By Gary Wagner, General Manager, Ophir (U.S.)
To print a metal part, metal powder is drawn on the build area to an exacting thickness while a focused laser beam heats the metal powder to the correct temperature; this fuses the powder.
If the laser power is too low or not applied long enough, the grains of powder do not melt properly; the metal becomes porous and, therefore, weaker. If too much laser power is used or the laser is applied longer than necessary, the laser will drill into the fused powder, reducing the density of the structure. If the focused spot location is before or behind the build plane, or the distribution of the laser power is not optimized, inadequate melting of the metal powder will result. All of these conditions leave you with a part that is not metallurgically correct.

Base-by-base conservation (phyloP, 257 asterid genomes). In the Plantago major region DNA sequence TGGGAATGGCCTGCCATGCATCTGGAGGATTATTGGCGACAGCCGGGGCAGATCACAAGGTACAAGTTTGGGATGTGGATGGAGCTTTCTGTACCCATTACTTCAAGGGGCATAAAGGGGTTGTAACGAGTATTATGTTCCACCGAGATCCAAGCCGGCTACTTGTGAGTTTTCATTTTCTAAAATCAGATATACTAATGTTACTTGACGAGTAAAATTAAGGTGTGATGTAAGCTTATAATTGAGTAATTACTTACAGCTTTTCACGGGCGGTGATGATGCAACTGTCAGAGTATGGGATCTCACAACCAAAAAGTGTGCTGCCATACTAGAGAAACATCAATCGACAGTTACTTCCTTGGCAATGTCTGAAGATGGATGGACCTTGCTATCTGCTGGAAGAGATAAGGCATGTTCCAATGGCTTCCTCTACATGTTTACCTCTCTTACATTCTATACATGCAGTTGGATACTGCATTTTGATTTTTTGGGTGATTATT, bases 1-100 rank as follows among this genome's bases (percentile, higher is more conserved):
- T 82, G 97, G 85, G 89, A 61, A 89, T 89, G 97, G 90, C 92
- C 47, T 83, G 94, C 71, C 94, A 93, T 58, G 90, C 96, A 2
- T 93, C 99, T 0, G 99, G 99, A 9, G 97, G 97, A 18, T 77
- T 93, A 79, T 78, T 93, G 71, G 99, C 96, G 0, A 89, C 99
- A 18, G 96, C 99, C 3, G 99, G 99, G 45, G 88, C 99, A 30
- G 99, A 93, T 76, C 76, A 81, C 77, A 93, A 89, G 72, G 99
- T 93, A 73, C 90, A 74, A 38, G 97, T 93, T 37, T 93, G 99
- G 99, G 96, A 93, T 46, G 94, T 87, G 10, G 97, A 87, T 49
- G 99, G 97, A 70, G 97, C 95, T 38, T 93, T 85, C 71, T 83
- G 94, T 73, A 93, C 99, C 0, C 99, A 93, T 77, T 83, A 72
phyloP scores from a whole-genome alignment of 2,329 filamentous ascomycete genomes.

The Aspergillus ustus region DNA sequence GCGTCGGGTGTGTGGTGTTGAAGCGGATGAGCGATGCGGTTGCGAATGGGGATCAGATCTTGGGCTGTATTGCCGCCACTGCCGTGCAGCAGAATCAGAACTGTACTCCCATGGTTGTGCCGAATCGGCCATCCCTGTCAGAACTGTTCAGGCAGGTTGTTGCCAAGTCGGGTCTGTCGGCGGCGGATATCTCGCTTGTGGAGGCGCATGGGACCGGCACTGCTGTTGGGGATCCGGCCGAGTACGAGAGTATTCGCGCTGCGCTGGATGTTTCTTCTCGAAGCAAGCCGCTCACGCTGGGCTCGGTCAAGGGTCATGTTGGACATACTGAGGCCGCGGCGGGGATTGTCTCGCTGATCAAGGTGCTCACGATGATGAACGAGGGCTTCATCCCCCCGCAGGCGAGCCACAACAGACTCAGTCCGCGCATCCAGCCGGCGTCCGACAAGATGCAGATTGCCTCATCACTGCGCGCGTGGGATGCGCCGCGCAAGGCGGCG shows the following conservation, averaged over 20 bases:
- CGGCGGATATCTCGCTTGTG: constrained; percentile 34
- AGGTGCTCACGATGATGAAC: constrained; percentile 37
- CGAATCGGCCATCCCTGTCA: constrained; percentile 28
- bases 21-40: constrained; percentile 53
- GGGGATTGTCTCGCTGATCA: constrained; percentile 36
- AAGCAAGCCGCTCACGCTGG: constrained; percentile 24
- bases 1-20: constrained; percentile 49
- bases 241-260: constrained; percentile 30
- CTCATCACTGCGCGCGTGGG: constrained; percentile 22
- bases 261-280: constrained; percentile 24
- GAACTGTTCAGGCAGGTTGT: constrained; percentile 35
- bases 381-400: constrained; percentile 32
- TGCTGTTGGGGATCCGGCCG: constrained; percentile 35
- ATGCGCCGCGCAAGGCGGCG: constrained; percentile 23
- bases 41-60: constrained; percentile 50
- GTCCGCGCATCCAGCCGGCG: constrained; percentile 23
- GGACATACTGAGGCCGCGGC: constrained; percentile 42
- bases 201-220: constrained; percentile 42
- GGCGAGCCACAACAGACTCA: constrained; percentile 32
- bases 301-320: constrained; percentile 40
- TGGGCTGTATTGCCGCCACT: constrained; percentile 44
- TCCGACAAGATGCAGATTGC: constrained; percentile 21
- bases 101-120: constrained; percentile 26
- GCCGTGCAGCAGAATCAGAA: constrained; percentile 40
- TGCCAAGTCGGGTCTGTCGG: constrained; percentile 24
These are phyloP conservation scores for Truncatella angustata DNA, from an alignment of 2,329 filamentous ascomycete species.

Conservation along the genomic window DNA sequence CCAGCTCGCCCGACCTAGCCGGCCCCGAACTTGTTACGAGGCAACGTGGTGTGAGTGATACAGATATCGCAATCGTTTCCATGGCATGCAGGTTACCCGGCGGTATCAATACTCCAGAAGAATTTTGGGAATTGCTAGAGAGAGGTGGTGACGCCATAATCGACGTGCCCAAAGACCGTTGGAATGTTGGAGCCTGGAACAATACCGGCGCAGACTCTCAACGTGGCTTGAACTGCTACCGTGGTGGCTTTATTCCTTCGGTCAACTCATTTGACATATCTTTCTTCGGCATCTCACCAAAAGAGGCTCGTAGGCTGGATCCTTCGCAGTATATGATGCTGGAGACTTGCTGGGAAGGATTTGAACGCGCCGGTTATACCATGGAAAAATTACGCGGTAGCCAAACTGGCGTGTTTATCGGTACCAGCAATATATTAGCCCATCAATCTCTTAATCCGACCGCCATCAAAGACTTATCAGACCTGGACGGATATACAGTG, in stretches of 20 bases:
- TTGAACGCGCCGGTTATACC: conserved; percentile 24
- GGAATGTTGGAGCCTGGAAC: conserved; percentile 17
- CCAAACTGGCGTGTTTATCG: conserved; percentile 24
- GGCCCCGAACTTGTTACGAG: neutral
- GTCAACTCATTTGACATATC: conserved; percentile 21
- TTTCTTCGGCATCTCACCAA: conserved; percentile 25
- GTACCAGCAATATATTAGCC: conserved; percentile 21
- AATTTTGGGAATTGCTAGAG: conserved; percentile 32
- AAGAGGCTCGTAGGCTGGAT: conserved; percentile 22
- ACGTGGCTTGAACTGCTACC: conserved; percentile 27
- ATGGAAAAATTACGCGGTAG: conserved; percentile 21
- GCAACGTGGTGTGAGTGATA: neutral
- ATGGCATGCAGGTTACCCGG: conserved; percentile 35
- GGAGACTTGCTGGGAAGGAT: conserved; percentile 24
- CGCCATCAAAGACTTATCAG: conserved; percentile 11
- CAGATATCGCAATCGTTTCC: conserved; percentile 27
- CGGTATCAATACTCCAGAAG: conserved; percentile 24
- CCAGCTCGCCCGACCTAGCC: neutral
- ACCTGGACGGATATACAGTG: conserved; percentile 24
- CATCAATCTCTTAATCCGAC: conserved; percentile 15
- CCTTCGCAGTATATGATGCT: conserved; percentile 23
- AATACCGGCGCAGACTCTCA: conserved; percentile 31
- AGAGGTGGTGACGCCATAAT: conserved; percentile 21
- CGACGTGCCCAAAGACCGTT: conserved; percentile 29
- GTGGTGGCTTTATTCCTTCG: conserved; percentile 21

Quality 3D laser printed processes require a laser delivering the correct amount of power, distributed correctly and focused at the correct location. To ensure consistent and structurally sound parts, these parameters should be directly measured before and after any critical part is made.